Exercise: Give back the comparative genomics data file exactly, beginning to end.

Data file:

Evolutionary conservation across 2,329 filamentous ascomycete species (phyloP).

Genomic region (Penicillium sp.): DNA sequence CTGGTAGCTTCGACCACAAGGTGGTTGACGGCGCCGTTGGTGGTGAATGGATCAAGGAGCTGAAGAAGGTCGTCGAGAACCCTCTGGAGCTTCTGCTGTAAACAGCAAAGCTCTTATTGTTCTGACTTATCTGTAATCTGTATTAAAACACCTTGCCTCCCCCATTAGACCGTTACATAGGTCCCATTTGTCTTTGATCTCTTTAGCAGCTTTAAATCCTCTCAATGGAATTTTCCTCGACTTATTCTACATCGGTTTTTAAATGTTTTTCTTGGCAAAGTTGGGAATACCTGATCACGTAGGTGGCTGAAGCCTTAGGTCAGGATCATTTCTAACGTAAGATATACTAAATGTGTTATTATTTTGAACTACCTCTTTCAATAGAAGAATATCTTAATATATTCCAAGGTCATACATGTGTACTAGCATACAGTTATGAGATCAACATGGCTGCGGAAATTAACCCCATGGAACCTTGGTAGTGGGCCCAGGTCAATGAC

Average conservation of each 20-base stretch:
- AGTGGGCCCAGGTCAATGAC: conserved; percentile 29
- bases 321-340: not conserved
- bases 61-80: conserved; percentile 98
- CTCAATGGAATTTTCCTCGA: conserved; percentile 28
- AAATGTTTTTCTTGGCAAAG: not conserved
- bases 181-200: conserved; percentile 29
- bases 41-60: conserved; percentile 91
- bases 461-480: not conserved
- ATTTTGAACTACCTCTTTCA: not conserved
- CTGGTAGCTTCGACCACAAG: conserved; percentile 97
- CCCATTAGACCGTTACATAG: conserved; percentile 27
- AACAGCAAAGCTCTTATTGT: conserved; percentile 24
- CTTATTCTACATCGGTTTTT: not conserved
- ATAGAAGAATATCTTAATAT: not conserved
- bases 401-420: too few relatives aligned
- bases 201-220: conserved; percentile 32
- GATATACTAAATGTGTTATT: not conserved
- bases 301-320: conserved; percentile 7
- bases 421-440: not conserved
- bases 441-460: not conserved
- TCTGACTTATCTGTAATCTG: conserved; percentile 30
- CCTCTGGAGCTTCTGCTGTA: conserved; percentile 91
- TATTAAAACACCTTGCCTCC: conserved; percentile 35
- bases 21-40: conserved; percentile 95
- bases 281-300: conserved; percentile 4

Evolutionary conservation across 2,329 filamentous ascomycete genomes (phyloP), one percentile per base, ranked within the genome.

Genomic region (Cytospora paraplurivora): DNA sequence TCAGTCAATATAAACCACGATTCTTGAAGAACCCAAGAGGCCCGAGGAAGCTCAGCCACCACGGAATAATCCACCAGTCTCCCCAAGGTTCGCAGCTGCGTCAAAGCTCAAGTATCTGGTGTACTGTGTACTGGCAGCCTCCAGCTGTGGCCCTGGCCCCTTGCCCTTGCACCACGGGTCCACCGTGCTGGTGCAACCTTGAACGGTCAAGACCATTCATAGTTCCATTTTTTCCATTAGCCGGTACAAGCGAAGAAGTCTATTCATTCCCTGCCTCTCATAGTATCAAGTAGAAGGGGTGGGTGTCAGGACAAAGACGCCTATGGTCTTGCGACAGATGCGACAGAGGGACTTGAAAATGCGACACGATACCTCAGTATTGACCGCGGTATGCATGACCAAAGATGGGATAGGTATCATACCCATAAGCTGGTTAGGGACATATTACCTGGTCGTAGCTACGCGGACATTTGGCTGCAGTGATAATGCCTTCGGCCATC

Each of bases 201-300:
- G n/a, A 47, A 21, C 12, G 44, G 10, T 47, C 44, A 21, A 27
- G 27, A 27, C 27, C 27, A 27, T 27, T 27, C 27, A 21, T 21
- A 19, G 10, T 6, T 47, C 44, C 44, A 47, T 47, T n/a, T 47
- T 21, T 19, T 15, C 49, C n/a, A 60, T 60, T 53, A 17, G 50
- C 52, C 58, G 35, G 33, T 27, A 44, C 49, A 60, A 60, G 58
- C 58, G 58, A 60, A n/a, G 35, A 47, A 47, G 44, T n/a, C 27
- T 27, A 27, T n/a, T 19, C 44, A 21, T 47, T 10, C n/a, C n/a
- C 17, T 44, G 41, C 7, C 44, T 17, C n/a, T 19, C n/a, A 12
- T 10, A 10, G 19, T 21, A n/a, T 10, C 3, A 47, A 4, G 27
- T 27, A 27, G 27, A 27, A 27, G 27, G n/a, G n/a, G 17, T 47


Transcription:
Evolutionary conservation across 2,329 filamentous ascomycete species (phyloP).

Genomic region (Penicillium sp.): DNA sequence CTGGTAGCTTCGACCACAAGGTGGTTGACGGCGCCGTTGGTGGTGAATGGATCAAGGAGCTGAAGAAGGTCGTCGAGAACCCTCTGGAGCTTCTGCTGTAAACAGCAAAGCTCTTATTGTTCTGACTTATCTGTAATCTGTATTAAAACACCTTGCCTCCCCCATTAGACCGTTACATAGGTCCCATTTGTCTTTGATCTCTTTAGCAGCTTTAAATCCTCTCAATGGAATTTTCCTCGACTTATTCTACATCGGTTTTTAAATGTTTTTCTTGGCAAAGTTGGGAATACCTGATCACGTAGGTGGCTGAAGCCTTAGGTCAGGATCATTTCTAACGTAAGATATACTAAATGTGTTATTATTTTGAACTACCTCTTTCAATAGAAGAATATCTTAATATATTCCAAGGTCATACATGTGTACTAGCATACAGTTATGAGATCAACATGGCTGCGGAAATTAACCCCATGGAACCTTGGTAGTGGGCCCAGGTCAATGAC

Average conservation of each 20-base stretch:
- AGTGGGCCCAGGTCAATGAC: conserved; percentile 29
- bases 321-340: not conserved
- bases 61-80: conserved; percentile 98
- CTCAATGGAATTTTCCTCGA: conserved; percentile 28
- AAATGTTTTTCTTGGCAAAG: not conserved
- bases 181-200: conserved; percentile 29
- bases 41-60: conserved; percentile 91
- bases 461-480: not conserved
- ATTTTGAACTACCTCTTTCA: not conserved
- CTGGTAGCTTCGACCACAAG: conserved; percentile 97
- CCCATTAGACCGTTACATAG: conserved; percentile 27
- AACAGCAAAGCTCTTATTGT: conserved; percentile 24
- CTTATTCTACATCGGTTTTT: not conserved
- ATAGAAGAATATCTTAATAT: not conserved
- bases 401-420: too few relatives aligned
- bases 201-220: conserved; percentile 32
- GATATACTAAATGTGTTATT: not conserved
- bases 301-320: conserved; percentile 7
- bases 421-440: not conserved
- bases 441-460: not conserved
- TCTGACTTATCTGTAATCTG: conserved; percentile 30
- CCTCTGGAGCTTCTGCTGTA: conserved; percentile 91
- TATTAAAACACCTTGCCTCC: conserved; percentile 35
- bases 21-40: conserved; percentile 95
- bases 281-300: conserved; percentile 4

Evolutionary conservation across 2,329 filamentous ascomycete genomes (phyloP), one percentile per base, ranked within the genome.

Genomic region (Cytospora paraplurivora): DNA sequence TCAGTCAATATAAACCACGATTCTTGAAGAACCCAAGAGGCCCGAGGAAGCTCAGCCACCACGGAATAATCCACCAGTCTCCCCAAGGTTCGCAGCTGCGTCAAAGCTCAAGTATCTGGTGTACTGTGTACTGGCAGCCTCCAGCTGTGGCCCTGGCCCCTTGCCCTTGCACCACGGGTCCACCGTGCTGGTGCAACCTTGAACGGTCAAGACCATTCATAGTTCCATTTTTTCCATTAGCCGGTACAAGCGAAGAAGTCTATTCATTCCCTGCCTCTCATAGTATCAAGTAGAAGGGGTGGGTGTCAGGACAAAGACGCCTATGGTCTTGCGACAGATGCGACAGAGGGACTTGAAAATGCGACACGATACCTCAGTATTGACCGCGGTATGCATGACCAAAGATGGGATAGGTATCATACCCATAAGCTGGTTAGGGACATATTACCTGGTCGTAGCTACGCGGACATTTGGCTGCAGTGATAATGCCTTCGGCCATC

Each of bases 201-300:
- G n/a, A 47, A 21, C 12, G 44, G 10, T 47, C 44, A 21, A 27
- G 27, A 27, C 27, C 27, A 27, T 27, T 27, C 27, A 21, T 21
- A 19, G 10, T 6, T 47, C 44, C 44, A 47, T 47, T n/a, T 47
- T 21, T 19, T 15, C 49, C n/a, A 60, T 60, T 53, A 17, G 50
- C 52, C 58, G 35, G 33, T 27, A 44, C 49, A 60, A 60, G 58
- C 58, G 58, A 60, A n/a, G 35, A 47, A 47, G 44, T n/a, C 27
- T 27, A 27, T n/a, T 19, C 44, A 21, T 47, T 10, C n/a, C n/a
- C 17, T 44, G 41, C 7, C 44, T 17, C n/a, T 19, C n/a, A 12
- T 10, A 10, G 19, T 21, A n/a, T 10, C 3, A 47, A 4, G 27
- T 27, A 27, G 27, A 27, A 27, G 27, G n/a, G n/a, G 17, T 47